In the foyer of the Coolidge Auditorium this week, in a casual show of its lavish holdings, the Library of Congress has a display of old music manuscripts--among them, Franz Joseph Haydn's "Surprise" Symphony in the composer's handwriting. It is open to the slow movement (the one with the "surprise" in it), and it shows Haydn's first thoughts on how it should go, neatly crossed out and followed by a revised version of the best-known passage in all his music.

But the real surprise, last night, happened inside the auditorium, where more than two hours of Haydn's music were performed in the proper style. This sort of thing is beginning to happen more often, but it is still rare. It was a perfect way to usher in Haydn's 250th birthday, which is observed today.

The first surprise was the orchestra, the Ensemble for Early Music's Grande Bande Chamber Orchestra, which ranged in size from 10 to 15 players, including music director Frederick Renz, who conducted part of the program from the harpsichord. All of the orchestra stood up while playing except for the harpsichord, cello, bassoon and double bass players. That's how it was done in Haydn's time, when symphonies were shorter.

The instruments were authentic and tuned to 18th-century pitch: violins with the exquisite, soft-edged tone of gut strings; Baroque oboes (which look something like recorders) and natural horns with no valves, a marvelously fresh, open sound and some fiendish technical challenges. The balances were a revelation; two horns playing against six violins are not at all like two horns in a modern orchestra.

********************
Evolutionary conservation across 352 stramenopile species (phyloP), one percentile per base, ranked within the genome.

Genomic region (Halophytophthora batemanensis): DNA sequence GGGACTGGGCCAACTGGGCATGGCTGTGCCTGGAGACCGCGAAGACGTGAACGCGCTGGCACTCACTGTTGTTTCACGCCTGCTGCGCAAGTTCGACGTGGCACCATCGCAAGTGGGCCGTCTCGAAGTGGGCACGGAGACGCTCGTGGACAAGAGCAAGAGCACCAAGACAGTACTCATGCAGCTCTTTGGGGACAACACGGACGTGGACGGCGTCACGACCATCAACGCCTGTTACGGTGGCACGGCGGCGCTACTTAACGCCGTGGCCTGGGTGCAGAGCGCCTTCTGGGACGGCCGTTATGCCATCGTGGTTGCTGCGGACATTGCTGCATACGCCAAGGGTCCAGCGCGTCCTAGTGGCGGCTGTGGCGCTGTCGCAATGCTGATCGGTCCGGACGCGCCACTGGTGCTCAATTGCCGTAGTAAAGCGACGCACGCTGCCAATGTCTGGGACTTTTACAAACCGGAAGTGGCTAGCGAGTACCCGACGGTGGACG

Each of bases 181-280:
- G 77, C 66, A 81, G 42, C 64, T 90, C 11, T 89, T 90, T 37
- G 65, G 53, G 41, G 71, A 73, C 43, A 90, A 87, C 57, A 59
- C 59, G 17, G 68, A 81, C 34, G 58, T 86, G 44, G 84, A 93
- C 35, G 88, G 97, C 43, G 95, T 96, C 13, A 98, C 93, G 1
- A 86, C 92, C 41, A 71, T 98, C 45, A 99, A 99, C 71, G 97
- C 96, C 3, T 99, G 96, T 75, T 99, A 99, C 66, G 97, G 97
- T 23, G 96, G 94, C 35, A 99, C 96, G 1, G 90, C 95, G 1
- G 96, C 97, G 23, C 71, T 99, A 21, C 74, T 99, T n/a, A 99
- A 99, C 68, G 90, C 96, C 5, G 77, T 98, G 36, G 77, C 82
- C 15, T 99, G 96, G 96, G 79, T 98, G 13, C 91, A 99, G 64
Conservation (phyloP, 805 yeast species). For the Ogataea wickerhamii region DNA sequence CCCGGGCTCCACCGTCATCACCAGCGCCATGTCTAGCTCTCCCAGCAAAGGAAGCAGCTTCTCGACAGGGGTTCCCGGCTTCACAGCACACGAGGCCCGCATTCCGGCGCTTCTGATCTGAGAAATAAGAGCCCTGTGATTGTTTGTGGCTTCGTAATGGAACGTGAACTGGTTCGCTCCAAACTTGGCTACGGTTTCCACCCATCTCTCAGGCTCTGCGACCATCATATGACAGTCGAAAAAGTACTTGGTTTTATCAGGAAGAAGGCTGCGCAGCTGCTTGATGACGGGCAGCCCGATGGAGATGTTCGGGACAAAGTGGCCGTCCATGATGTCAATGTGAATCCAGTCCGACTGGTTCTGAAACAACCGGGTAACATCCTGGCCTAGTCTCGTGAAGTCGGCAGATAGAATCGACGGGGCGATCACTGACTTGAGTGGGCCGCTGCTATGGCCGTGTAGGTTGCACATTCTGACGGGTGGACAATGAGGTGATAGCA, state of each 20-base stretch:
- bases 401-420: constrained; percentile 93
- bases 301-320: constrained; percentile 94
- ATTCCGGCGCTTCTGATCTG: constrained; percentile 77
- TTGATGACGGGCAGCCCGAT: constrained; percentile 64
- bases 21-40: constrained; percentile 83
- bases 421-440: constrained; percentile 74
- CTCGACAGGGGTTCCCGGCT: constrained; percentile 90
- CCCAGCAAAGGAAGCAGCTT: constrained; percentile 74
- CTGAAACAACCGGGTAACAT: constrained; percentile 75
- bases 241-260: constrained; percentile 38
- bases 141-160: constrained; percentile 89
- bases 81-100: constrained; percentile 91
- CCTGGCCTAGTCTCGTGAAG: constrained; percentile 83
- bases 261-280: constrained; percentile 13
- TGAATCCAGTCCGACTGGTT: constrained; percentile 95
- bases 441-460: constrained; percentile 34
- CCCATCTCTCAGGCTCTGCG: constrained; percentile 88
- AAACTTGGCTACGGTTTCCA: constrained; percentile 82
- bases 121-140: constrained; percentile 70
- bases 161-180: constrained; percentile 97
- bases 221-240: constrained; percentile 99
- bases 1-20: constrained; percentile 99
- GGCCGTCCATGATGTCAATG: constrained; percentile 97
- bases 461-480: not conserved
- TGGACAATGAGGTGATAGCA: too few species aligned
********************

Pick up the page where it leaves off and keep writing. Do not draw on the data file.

The performances were almost completely without vibrato, which began to be used like pancake makeup in the 19th century. The effect of this was most striking in the vocal music--two arias exquisitely styled by countertenor Peter Becker and a cantata ("Qual dubbio omai") that evoked some brilliant coloratura work from soprano Sally Sanford. To hear two voices of this caliber singing in a style untouched by the mannerisms of Romantic opera, a style almost reminiscent of folk music, was first a shock and then a delight.

The most familiar music on the program, the "Trauer" Symphony, was beautifully interpreted and a totally fresh experience in the readjusted balances and scaled-down dynamics of this ensemble. As a soloist, Renz showed a very fluent technique and particularly a mastery of the little tricks of phrasing that are needed (without the piano's dynamic range) to make this instrument expressive.

Early in the concerto, the harpsichord tended to be overbalanced by the orchestra, but that was adjusted smoothly before the end of the first movement. Otherwise, except for an occasional vocal tone that was less than pear-shaped, the concert seemed to have few technical problems. In overall impact, it was a revelation and a delight.